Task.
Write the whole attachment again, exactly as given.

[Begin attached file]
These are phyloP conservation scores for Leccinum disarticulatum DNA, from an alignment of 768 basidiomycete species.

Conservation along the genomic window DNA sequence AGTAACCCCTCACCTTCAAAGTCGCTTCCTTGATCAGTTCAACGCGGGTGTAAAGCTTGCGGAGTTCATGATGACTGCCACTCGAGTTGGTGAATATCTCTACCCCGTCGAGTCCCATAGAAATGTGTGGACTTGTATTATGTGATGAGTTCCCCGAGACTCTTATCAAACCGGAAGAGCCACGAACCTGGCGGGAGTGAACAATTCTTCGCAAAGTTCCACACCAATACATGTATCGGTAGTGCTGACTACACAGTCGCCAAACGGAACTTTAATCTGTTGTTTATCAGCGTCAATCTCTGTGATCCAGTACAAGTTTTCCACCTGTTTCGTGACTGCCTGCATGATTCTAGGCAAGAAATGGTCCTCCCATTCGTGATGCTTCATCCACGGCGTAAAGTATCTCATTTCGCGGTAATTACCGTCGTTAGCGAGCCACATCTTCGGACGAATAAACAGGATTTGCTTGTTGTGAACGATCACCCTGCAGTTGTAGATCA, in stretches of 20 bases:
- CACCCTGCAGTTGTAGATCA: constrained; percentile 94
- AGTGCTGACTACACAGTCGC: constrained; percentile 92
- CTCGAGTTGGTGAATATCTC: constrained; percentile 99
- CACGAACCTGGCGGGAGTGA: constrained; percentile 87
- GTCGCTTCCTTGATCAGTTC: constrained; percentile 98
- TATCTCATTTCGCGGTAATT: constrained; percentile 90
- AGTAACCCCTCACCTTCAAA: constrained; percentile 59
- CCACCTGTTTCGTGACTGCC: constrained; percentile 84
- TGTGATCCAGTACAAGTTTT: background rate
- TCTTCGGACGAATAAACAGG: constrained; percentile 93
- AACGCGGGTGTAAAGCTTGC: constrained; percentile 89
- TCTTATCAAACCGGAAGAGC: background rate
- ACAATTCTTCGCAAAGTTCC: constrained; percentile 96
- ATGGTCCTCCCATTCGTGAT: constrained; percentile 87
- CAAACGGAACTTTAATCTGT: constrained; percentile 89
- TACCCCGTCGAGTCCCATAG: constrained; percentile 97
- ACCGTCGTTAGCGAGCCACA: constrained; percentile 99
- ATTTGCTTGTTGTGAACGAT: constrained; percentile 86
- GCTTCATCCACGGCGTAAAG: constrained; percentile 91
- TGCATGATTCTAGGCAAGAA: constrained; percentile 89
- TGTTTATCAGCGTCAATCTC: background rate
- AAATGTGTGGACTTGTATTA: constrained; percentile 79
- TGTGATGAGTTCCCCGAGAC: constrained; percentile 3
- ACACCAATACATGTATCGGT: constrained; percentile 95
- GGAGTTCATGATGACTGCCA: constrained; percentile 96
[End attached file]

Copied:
These are phyloP conservation scores for Leccinum disarticulatum DNA, from an alignment of 768 basidiomycete species.

Conservation along the genomic window DNA sequence AGTAACCCCTCACCTTCAAAGTCGCTTCCTTGATCAGTTCAACGCGGGTGTAAAGCTTGCGGAGTTCATGATGACTGCCACTCGAGTTGGTGAATATCTCTACCCCGTCGAGTCCCATAGAAATGTGTGGACTTGTATTATGTGATGAGTTCCCCGAGACTCTTATCAAACCGGAAGAGCCACGAACCTGGCGGGAGTGAACAATTCTTCGCAAAGTTCCACACCAATACATGTATCGGTAGTGCTGACTACACAGTCGCCAAACGGAACTTTAATCTGTTGTTTATCAGCGTCAATCTCTGTGATCCAGTACAAGTTTTCCACCTGTTTCGTGACTGCCTGCATGATTCTAGGCAAGAAATGGTCCTCCCATTCGTGATGCTTCATCCACGGCGTAAAGTATCTCATTTCGCGGTAATTACCGTCGTTAGCGAGCCACATCTTCGGACGAATAAACAGGATTTGCTTGTTGTGAACGATCACCCTGCAGTTGTAGATCA, in stretches of 20 bases:
- CACCCTGCAGTTGTAGATCA: constrained; percentile 94
- AGTGCTGACTACACAGTCGC: constrained; percentile 92
- CTCGAGTTGGTGAATATCTC: constrained; percentile 99
- CACGAACCTGGCGGGAGTGA: constrained; percentile 87
- GTCGCTTCCTTGATCAGTTC: constrained; percentile 98
- TATCTCATTTCGCGGTAATT: constrained; percentile 90
- AGTAACCCCTCACCTTCAAA: constrained; percentile 59
- CCACCTGTTTCGTGACTGCC: constrained; percentile 84
- TGTGATCCAGTACAAGTTTT: background rate
- TCTTCGGACGAATAAACAGG: constrained; percentile 93
- AACGCGGGTGTAAAGCTTGC: constrained; percentile 89
- TCTTATCAAACCGGAAGAGC: background rate
- ACAATTCTTCGCAAAGTTCC: constrained; percentile 96
- ATGGTCCTCCCATTCGTGAT: constrained; percentile 87
- CAAACGGAACTTTAATCTGT: constrained; percentile 89
- TACCCCGTCGAGTCCCATAG: constrained; percentile 97
- ACCGTCGTTAGCGAGCCACA: constrained; percentile 99
- ATTTGCTTGTTGTGAACGAT: constrained; percentile 86
- GCTTCATCCACGGCGTAAAG: constrained; percentile 91
- TGCATGATTCTAGGCAAGAA: constrained; percentile 89
- TGTTTATCAGCGTCAATCTC: background rate
- AAATGTGTGGACTTGTATTA: constrained; percentile 79
- TGTGATGAGTTCCCCGAGAC: constrained; percentile 3
- ACACCAATACATGTATCGGT: constrained; percentile 95
- GGAGTTCATGATGACTGCCA: constrained; percentile 96